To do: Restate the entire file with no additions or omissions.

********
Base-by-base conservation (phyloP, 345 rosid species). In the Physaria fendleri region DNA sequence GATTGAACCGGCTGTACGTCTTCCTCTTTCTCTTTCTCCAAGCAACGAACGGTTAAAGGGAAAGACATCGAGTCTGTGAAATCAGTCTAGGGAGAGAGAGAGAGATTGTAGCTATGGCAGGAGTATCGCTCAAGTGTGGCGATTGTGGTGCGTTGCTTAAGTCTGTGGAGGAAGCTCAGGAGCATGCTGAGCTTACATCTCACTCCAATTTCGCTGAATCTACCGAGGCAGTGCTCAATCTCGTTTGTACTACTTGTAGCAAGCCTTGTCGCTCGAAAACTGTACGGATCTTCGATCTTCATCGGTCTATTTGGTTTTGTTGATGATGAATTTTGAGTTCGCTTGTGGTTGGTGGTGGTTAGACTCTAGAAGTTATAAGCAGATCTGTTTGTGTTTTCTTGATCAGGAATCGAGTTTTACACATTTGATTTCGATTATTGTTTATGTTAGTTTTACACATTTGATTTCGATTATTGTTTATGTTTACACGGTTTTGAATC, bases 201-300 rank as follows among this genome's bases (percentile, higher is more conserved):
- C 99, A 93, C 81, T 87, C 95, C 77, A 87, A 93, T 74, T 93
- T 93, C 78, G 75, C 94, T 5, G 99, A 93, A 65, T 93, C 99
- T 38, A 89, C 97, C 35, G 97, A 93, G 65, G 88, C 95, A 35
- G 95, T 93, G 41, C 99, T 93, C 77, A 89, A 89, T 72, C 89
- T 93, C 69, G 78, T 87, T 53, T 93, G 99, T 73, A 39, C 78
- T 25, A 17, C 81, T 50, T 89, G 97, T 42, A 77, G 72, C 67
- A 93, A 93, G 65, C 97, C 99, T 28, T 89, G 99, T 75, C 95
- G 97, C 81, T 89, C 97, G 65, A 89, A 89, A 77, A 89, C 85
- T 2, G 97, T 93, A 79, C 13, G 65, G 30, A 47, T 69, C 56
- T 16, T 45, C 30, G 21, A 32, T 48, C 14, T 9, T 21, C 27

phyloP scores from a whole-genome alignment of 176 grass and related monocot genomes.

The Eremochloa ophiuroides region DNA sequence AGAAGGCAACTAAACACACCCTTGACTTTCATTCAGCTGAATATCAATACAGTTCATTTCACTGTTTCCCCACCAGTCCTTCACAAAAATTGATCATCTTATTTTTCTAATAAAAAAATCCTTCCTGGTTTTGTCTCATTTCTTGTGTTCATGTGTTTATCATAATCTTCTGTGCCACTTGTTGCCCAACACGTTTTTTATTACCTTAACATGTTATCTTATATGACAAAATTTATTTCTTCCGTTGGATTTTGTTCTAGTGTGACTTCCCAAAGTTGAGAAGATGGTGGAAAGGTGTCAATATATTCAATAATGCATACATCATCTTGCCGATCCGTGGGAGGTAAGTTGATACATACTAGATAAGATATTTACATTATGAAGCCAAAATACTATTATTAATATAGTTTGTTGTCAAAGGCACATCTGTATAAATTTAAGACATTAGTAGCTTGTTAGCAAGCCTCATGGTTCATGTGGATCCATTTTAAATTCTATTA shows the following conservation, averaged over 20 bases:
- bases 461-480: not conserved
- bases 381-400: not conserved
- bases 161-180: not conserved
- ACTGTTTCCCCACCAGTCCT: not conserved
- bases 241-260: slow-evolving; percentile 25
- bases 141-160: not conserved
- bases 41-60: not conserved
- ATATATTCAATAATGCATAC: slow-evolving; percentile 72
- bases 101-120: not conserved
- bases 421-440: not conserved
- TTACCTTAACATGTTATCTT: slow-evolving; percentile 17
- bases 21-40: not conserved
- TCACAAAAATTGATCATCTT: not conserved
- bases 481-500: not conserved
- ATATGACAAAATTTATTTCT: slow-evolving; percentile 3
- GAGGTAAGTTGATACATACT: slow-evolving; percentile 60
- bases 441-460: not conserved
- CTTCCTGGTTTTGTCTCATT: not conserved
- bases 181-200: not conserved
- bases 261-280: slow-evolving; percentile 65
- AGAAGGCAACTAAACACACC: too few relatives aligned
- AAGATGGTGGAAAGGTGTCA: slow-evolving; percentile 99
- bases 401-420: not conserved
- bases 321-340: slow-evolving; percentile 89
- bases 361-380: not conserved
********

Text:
Base-by-base conservation (phyloP, 345 rosid species). In the Physaria fendleri region DNA sequence GATTGAACCGGCTGTACGTCTTCCTCTTTCTCTTTCTCCAAGCAACGAACGGTTAAAGGGAAAGACATCGAGTCTGTGAAATCAGTCTAGGGAGAGAGAGAGAGATTGTAGCTATGGCAGGAGTATCGCTCAAGTGTGGCGATTGTGGTGCGTTGCTTAAGTCTGTGGAGGAAGCTCAGGAGCATGCTGAGCTTACATCTCACTCCAATTTCGCTGAATCTACCGAGGCAGTGCTCAATCTCGTTTGTACTACTTGTAGCAAGCCTTGTCGCTCGAAAACTGTACGGATCTTCGATCTTCATCGGTCTATTTGGTTTTGTTGATGATGAATTTTGAGTTCGCTTGTGGTTGGTGGTGGTTAGACTCTAGAAGTTATAAGCAGATCTGTTTGTGTTTTCTTGATCAGGAATCGAGTTTTACACATTTGATTTCGATTATTGTTTATGTTAGTTTTACACATTTGATTTCGATTATTGTTTATGTTTACACGGTTTTGAATC, bases 201-300 rank as follows among this genome's bases (percentile, higher is more conserved):
- C 99, A 93, C 81, T 87, C 95, C 77, A 87, A 93, T 74, T 93
- T 93, C 78, G 75, C 94, T 5, G 99, A 93, A 65, T 93, C 99
- T 38, A 89, C 97, C 35, G 97, A 93, G 65, G 88, C 95, A 35
- G 95, T 93, G 41, C 99, T 93, C 77, A 89, A 89, T 72, C 89
- T 93, C 69, G 78, T 87, T 53, T 93, G 99, T 73, A 39, C 78
- T 25, A 17, C 81, T 50, T 89, G 97, T 42, A 77, G 72, C 67
- A 93, A 93, G 65, C 97, C 99, T 28, T 89, G 99, T 75, C 95
- G 97, C 81, T 89, C 97, G 65, A 89, A 89, A 77, A 89, C 85
- T 2, G 97, T 93, A 79, C 13, G 65, G 30, A 47, T 69, C 56
- T 16, T 45, C 30, G 21, A 32, T 48, C 14, T 9, T 21, C 27

phyloP scores from a whole-genome alignment of 176 grass and related monocot genomes.

The Eremochloa ophiuroides region DNA sequence AGAAGGCAACTAAACACACCCTTGACTTTCATTCAGCTGAATATCAATACAGTTCATTTCACTGTTTCCCCACCAGTCCTTCACAAAAATTGATCATCTTATTTTTCTAATAAAAAAATCCTTCCTGGTTTTGTCTCATTTCTTGTGTTCATGTGTTTATCATAATCTTCTGTGCCACTTGTTGCCCAACACGTTTTTTATTACCTTAACATGTTATCTTATATGACAAAATTTATTTCTTCCGTTGGATTTTGTTCTAGTGTGACTTCCCAAAGTTGAGAAGATGGTGGAAAGGTGTCAATATATTCAATAATGCATACATCATCTTGCCGATCCGTGGGAGGTAAGTTGATACATACTAGATAAGATATTTACATTATGAAGCCAAAATACTATTATTAATATAGTTTGTTGTCAAAGGCACATCTGTATAAATTTAAGACATTAGTAGCTTGTTAGCAAGCCTCATGGTTCATGTGGATCCATTTTAAATTCTATTA shows the following conservation, averaged over 20 bases:
- bases 461-480: not conserved
- bases 381-400: not conserved
- bases 161-180: not conserved
- ACTGTTTCCCCACCAGTCCT: not conserved
- bases 241-260: slow-evolving; percentile 25
- bases 141-160: not conserved
- bases 41-60: not conserved
- ATATATTCAATAATGCATAC: slow-evolving; percentile 72
- bases 101-120: not conserved
- bases 421-440: not conserved
- TTACCTTAACATGTTATCTT: slow-evolving; percentile 17
- bases 21-40: not conserved
- TCACAAAAATTGATCATCTT: not conserved
- bases 481-500: not conserved
- ATATGACAAAATTTATTTCT: slow-evolving; percentile 3
- GAGGTAAGTTGATACATACT: slow-evolving; percentile 60
- bases 441-460: not conserved
- CTTCCTGGTTTTGTCTCATT: not conserved
- bases 181-200: not conserved
- bases 261-280: slow-evolving; percentile 65
- AGAAGGCAACTAAACACACC: too few relatives aligned
- AAGATGGTGGAAAGGTGTCA: slow-evolving; percentile 99
- bases 401-420: not conserved
- bases 321-340: slow-evolving; percentile 89
- bases 361-380: not conserved